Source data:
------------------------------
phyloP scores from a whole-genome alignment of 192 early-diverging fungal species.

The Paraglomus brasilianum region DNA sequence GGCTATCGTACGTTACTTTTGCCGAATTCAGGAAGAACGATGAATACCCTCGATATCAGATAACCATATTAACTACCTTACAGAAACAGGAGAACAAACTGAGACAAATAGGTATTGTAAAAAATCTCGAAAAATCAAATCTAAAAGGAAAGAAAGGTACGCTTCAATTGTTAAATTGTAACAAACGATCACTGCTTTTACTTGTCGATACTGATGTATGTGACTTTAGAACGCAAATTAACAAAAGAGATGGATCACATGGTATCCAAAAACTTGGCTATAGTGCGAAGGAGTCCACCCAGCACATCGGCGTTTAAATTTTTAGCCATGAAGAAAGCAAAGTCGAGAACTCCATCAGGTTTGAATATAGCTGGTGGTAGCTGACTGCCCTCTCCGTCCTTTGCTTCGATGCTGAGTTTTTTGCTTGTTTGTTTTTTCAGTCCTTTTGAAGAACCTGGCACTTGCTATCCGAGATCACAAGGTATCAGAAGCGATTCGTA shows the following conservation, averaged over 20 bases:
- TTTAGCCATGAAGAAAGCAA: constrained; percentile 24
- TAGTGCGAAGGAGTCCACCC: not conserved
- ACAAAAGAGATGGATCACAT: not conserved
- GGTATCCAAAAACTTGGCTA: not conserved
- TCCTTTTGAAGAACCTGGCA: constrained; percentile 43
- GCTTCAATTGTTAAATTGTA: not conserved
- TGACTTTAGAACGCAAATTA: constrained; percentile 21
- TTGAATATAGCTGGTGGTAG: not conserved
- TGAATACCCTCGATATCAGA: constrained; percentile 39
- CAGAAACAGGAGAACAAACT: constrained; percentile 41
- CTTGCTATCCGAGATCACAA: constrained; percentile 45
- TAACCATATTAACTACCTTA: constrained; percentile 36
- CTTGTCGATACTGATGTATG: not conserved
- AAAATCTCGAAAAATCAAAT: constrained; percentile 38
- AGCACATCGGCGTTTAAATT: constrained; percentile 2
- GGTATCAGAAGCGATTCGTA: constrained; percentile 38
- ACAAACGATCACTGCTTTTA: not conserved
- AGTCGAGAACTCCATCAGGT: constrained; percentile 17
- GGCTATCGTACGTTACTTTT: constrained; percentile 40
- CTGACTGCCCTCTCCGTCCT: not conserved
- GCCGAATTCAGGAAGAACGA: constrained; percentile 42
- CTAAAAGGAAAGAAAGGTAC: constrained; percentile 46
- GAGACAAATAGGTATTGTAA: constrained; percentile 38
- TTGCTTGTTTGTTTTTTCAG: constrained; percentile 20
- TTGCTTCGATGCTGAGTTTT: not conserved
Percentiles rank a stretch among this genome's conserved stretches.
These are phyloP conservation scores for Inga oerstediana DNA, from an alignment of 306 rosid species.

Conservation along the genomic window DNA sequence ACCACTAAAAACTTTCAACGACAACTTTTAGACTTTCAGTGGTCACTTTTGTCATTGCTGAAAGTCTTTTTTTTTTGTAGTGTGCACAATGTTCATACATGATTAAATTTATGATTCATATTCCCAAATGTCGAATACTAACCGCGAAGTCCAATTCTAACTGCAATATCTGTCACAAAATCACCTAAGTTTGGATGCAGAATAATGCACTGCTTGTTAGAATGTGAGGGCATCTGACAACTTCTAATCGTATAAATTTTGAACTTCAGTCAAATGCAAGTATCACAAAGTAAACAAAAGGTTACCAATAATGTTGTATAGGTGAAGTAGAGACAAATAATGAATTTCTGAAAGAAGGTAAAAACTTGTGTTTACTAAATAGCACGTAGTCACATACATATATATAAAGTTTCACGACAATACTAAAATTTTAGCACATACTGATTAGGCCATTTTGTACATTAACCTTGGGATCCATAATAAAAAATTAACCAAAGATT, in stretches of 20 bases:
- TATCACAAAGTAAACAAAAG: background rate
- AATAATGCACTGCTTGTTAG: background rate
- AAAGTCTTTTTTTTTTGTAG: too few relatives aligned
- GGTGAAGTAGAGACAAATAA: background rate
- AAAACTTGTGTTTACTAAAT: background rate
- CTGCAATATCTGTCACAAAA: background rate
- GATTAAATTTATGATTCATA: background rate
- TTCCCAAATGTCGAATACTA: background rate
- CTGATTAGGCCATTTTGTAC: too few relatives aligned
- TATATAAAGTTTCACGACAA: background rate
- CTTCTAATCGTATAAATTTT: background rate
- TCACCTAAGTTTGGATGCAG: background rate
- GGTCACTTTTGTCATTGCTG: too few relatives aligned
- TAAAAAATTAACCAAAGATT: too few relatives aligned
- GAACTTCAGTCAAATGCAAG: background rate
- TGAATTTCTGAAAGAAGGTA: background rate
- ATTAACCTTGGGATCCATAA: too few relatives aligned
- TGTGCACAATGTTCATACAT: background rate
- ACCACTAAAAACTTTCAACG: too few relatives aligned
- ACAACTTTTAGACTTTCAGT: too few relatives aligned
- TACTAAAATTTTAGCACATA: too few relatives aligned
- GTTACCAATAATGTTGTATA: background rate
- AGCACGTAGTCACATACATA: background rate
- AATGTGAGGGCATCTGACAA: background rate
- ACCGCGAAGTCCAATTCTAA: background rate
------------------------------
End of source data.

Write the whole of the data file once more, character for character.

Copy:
phyloP scores from a whole-genome alignment of 192 early-diverging fungal species.

The Paraglomus brasilianum region DNA sequence GGCTATCGTACGTTACTTTTGCCGAATTCAGGAAGAACGATGAATACCCTCGATATCAGATAACCATATTAACTACCTTACAGAAACAGGAGAACAAACTGAGACAAATAGGTATTGTAAAAAATCTCGAAAAATCAAATCTAAAAGGAAAGAAAGGTACGCTTCAATTGTTAAATTGTAACAAACGATCACTGCTTTTACTTGTCGATACTGATGTATGTGACTTTAGAACGCAAATTAACAAAAGAGATGGATCACATGGTATCCAAAAACTTGGCTATAGTGCGAAGGAGTCCACCCAGCACATCGGCGTTTAAATTTTTAGCCATGAAGAAAGCAAAGTCGAGAACTCCATCAGGTTTGAATATAGCTGGTGGTAGCTGACTGCCCTCTCCGTCCTTTGCTTCGATGCTGAGTTTTTTGCTTGTTTGTTTTTTCAGTCCTTTTGAAGAACCTGGCACTTGCTATCCGAGATCACAAGGTATCAGAAGCGATTCGTA shows the following conservation, averaged over 20 bases:
- TTTAGCCATGAAGAAAGCAA: constrained; percentile 24
- TAGTGCGAAGGAGTCCACCC: not conserved
- ACAAAAGAGATGGATCACAT: not conserved
- GGTATCCAAAAACTTGGCTA: not conserved
- TCCTTTTGAAGAACCTGGCA: constrained; percentile 43
- GCTTCAATTGTTAAATTGTA: not conserved
- TGACTTTAGAACGCAAATTA: constrained; percentile 21
- TTGAATATAGCTGGTGGTAG: not conserved
- TGAATACCCTCGATATCAGA: constrained; percentile 39
- CAGAAACAGGAGAACAAACT: constrained; percentile 41
- CTTGCTATCCGAGATCACAA: constrained; percentile 45
- TAACCATATTAACTACCTTA: constrained; percentile 36
- CTTGTCGATACTGATGTATG: not conserved
- AAAATCTCGAAAAATCAAAT: constrained; percentile 38
- AGCACATCGGCGTTTAAATT: constrained; percentile 2
- GGTATCAGAAGCGATTCGTA: constrained; percentile 38
- ACAAACGATCACTGCTTTTA: not conserved
- AGTCGAGAACTCCATCAGGT: constrained; percentile 17
- GGCTATCGTACGTTACTTTT: constrained; percentile 40
- CTGACTGCCCTCTCCGTCCT: not conserved
- GCCGAATTCAGGAAGAACGA: constrained; percentile 42
- CTAAAAGGAAAGAAAGGTAC: constrained; percentile 46
- GAGACAAATAGGTATTGTAA: constrained; percentile 38
- TTGCTTGTTTGTTTTTTCAG: constrained; percentile 20
- TTGCTTCGATGCTGAGTTTT: not conserved
Percentiles rank a stretch among this genome's conserved stretches.
These are phyloP conservation scores for Inga oerstediana DNA, from an alignment of 306 rosid species.

Conservation along the genomic window DNA sequence ACCACTAAAAACTTTCAACGACAACTTTTAGACTTTCAGTGGTCACTTTTGTCATTGCTGAAAGTCTTTTTTTTTTGTAGTGTGCACAATGTTCATACATGATTAAATTTATGATTCATATTCCCAAATGTCGAATACTAACCGCGAAGTCCAATTCTAACTGCAATATCTGTCACAAAATCACCTAAGTTTGGATGCAGAATAATGCACTGCTTGTTAGAATGTGAGGGCATCTGACAACTTCTAATCGTATAAATTTTGAACTTCAGTCAAATGCAAGTATCACAAAGTAAACAAAAGGTTACCAATAATGTTGTATAGGTGAAGTAGAGACAAATAATGAATTTCTGAAAGAAGGTAAAAACTTGTGTTTACTAAATAGCACGTAGTCACATACATATATATAAAGTTTCACGACAATACTAAAATTTTAGCACATACTGATTAGGCCATTTTGTACATTAACCTTGGGATCCATAATAAAAAATTAACCAAAGATT, in stretches of 20 bases:
- TATCACAAAGTAAACAAAAG: background rate
- AATAATGCACTGCTTGTTAG: background rate
- AAAGTCTTTTTTTTTTGTAG: too few relatives aligned
- GGTGAAGTAGAGACAAATAA: background rate
- AAAACTTGTGTTTACTAAAT: background rate
- CTGCAATATCTGTCACAAAA: background rate
- GATTAAATTTATGATTCATA: background rate
- TTCCCAAATGTCGAATACTA: background rate
- CTGATTAGGCCATTTTGTAC: too few relatives aligned
- TATATAAAGTTTCACGACAA: background rate
- CTTCTAATCGTATAAATTTT: background rate
- TCACCTAAGTTTGGATGCAG: background rate
- GGTCACTTTTGTCATTGCTG: too few relatives aligned
- TAAAAAATTAACCAAAGATT: too few relatives aligned
- GAACTTCAGTCAAATGCAAG: background rate
- TGAATTTCTGAAAGAAGGTA: background rate
- ATTAACCTTGGGATCCATAA: too few relatives aligned
- TGTGCACAATGTTCATACAT: background rate
- ACCACTAAAAACTTTCAACG: too few relatives aligned
- ACAACTTTTAGACTTTCAGT: too few relatives aligned
- TACTAAAATTTTAGCACATA: too few relatives aligned
- GTTACCAATAATGTTGTATA: background rate
- AGCACGTAGTCACATACATA: background rate
- AATGTGAGGGCATCTGACAA: background rate
- ACCGCGAAGTCCAATTCTAA: background rate